With the rain now redoubling its efforts to put us off, we headed down to Titchwell to seek shelter in the hides (and a hot drink in the cafe!), during the quieter owl time in the middle of the day.The water levels on the freshmarsh have been raised for management purposes, which means that most of the islands are now under water. The Brent Geese were enjoying it, as well as a large number of Pochard and a few Tufted Duck. A few ducks and small group of Avocets were clustered onto the few remaining small islands. A Water Rail and several Bearded Tits called from the reedbed, but did not feel like showing themselves.
Despite the high water levels, we still managed to see a very healthy selection of wildfowl and waders. Ducks included Wigeon, Teal, Mallard, Shoveler and Shelduck. The Volunteer Marsh was alive with waders, including more Avocets, Grey Plover, Lapwing, Knot, Dunlin, Black-tailed Godwit, Redshank and Turnstone. Out on the beach we added Bar-tailed Godwit, Ringed Plover and Oystercatcher to that list. The sea was fairly quiet, though a nice raft of Red-breasted Mergansers was out on the water. However the highlight came on the way out, when a commotion at the tidal pools saw ducks and waders scatter in all directions as a young Peregrine appeared and proceeded to stoop repeatedly and distinctly ineffectually into the melee! It also flushed the mixed flock of Twite, Linnet and Goldfinch which had been on the beach and which flew overhead.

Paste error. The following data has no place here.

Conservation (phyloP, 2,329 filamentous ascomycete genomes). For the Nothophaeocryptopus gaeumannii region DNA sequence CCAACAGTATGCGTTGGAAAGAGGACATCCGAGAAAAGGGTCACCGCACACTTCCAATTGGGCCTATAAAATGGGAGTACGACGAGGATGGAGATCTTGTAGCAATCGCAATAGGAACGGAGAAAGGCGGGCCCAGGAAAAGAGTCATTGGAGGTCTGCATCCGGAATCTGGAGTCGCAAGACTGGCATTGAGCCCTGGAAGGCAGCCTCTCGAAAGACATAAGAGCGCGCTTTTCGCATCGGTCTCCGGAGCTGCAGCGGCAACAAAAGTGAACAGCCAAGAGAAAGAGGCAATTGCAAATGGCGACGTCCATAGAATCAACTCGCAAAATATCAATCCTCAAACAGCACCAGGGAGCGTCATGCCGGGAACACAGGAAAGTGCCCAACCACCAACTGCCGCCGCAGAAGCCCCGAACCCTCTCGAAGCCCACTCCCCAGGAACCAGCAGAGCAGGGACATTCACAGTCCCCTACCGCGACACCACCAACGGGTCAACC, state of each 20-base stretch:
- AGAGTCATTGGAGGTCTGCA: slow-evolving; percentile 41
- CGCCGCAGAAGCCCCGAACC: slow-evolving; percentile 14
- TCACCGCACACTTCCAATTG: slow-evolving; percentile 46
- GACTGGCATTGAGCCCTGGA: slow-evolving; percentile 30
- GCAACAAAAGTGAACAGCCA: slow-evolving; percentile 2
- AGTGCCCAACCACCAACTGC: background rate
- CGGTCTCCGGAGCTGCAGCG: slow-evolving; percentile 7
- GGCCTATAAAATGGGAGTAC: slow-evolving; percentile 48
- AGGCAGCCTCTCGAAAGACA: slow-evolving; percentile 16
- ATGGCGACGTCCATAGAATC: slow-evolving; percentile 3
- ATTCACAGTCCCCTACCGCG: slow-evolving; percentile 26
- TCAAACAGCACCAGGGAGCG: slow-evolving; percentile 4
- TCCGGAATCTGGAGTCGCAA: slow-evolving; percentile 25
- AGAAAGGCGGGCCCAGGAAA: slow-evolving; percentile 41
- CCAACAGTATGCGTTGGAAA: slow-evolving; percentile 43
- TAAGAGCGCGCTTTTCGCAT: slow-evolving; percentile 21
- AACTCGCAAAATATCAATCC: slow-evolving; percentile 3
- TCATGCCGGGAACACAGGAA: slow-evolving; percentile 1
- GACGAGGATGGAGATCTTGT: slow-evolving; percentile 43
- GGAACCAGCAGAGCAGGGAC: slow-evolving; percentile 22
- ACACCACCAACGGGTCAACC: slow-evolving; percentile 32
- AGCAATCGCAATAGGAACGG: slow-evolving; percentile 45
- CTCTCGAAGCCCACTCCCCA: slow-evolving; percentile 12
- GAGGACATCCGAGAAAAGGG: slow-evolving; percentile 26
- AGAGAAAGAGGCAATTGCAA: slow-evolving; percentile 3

After lunch, a hot drink and an attempt at drying ourselves out, it appeared that the rain might be easing – as had been forecast earlier on. The aim of the day was to find owls, so we set off in search of them again, in the hope that an end to the wet weather might tempt them out. A short drive back to Burnham Overy and we set off across the grazing marshes.